The Mayor of Lewisham, Sir Steve Bullock, has just celebrated ten years as Lewisham’s first directly elected mayor. In an interview with East London Lines, he says “that, of course, there have been difficult days but the good far outweigh the bad.”
Looking back on his time in office, the formation of the Young Mayor of Lewisham, was one of his highlights. The scheme started eight years ago and gives young people a chance to get involved with local politics and make decisions on issues that affect their area.
Bullock is proud of the scheme, and is still in touch with the first young mayor, Manny Hawks 2004-5, and last year’s young mayor, Kieran Lang 2011-12, is now studying at university.
Lewisham was the first mayoral authority to hold elections for a Youth Mayor and the initiative has won national acclaim.
Bullock passionately believes that the future of democracy at any level means that it has to engage young people, and the young need to be directly involved.
The challenge of modern local government is that most of the money and power in decision-making is drawn from the Westminster Parliament, government departments and European Union institutions.
It is easily forgotten that it was local councils that pioneered sanitation, health, education, welfare, improved housing, and even votes for women.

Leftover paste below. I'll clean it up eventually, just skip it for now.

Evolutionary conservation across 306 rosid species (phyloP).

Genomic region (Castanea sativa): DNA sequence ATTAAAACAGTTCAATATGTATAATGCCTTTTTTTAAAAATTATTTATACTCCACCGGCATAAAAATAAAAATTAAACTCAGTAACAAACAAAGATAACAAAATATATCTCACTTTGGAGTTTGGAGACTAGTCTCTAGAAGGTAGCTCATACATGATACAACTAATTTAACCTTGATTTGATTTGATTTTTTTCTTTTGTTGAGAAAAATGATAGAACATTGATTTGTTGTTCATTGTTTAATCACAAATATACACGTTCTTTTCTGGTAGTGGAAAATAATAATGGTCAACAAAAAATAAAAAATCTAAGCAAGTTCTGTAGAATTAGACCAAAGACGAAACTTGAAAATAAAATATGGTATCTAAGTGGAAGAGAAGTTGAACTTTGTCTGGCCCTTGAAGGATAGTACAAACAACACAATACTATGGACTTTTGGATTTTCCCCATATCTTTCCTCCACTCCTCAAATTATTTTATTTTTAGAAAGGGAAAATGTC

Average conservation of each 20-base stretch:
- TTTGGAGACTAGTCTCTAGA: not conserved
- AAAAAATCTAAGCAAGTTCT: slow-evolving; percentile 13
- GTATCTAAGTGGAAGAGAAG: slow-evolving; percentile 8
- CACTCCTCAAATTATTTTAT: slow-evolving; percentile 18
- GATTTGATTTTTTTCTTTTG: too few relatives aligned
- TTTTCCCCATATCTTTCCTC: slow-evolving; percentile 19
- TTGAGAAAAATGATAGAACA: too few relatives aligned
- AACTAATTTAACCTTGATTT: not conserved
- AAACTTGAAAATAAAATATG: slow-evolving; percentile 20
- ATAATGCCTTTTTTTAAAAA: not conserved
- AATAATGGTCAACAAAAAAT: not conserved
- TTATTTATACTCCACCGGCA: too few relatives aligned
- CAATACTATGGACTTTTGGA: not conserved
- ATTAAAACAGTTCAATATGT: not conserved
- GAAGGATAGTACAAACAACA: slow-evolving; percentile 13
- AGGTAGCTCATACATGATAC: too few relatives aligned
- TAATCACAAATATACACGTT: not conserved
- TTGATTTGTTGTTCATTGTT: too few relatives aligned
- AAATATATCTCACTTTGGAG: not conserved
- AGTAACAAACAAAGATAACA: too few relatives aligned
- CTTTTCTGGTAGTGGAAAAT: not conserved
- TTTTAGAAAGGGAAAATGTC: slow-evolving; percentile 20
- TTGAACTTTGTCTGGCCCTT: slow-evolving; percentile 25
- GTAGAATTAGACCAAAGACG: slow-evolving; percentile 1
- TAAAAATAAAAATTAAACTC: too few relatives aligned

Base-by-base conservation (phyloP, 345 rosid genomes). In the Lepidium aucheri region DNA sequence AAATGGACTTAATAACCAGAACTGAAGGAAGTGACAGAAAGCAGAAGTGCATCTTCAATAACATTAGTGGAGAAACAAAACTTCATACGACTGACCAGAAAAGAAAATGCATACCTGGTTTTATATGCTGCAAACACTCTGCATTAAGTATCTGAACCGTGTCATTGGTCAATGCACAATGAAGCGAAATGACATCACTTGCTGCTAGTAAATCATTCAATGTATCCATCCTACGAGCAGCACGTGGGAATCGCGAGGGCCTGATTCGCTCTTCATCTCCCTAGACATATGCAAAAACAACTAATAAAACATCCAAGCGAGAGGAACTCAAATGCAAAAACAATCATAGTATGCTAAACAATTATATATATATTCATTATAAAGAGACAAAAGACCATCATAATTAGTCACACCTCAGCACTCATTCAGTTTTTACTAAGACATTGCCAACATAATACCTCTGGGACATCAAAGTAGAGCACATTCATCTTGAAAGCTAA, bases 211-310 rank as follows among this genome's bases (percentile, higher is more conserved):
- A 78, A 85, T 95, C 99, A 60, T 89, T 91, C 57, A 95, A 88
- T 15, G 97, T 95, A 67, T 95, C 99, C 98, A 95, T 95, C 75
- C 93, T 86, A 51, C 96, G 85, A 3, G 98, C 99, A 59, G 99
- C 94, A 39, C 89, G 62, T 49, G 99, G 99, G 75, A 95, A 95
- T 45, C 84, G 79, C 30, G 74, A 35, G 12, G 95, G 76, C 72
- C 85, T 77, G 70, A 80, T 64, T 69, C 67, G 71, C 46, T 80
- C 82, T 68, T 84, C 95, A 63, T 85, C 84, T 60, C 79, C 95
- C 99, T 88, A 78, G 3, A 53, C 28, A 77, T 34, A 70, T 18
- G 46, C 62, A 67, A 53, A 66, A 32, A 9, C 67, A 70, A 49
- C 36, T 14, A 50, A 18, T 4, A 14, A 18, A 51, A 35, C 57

Lewisham’s referendum giving the thumbs up for a directly elected Mayor in 2001 was won by a whisker. A margin of 2% and 908 votes and a turn-out of only 18% of the electorate. Local democracy is continually fighting apathy, complacency, and a perception that in the 21st century it does not make any difference.
Mayor Bullock may be a Knight of the Realm, one of the most widely respected figures in British local government, but longevity in office and any power he wields has left no trace of the pompous or sense of standing on ceremony.
For the interview, he was the usual down-to-earth, “Steve the Mayor”, looking relaxed in his busy office, open-neck shirt, and no self-aggrandizing as the former van driver made good from Redcar, in North Yorkshire so often written in profiles about him.
But he didn’t start out in private road transport. He was driving for the local urban district council. The atmosphere in the Mayor’s office could be described as progressive and busy politeness.
There’s work to be done, and it’s not that easy to find the borough’s Coat of Arms, bearing all the pageantry of tradition and history, and a Latin motto “Salus Populi Suprema Lex”, that means the welfare of the people is the first great law.
Mayor Bullock was a policy advisor to Ken Livingstone, in the run up to the 2012 London Mayoral Elections. They are political colleagues going back a long way, and developed the ‘Fare’s Fair’ policy of the former Greater London Council that was challenged in the courts and frustrated by conservative central government.
Labour did well on May 3 this year, but Bullock does not need reminding that its London Mayoral candidate lost spectacularly against the national swing.
When East London Lines asked him why he thought Livingstone had failed he quickly got to the point: “Ken is about 10 years older than the mayor”, and he believes that “he could not get his point across because he is a pensioner.”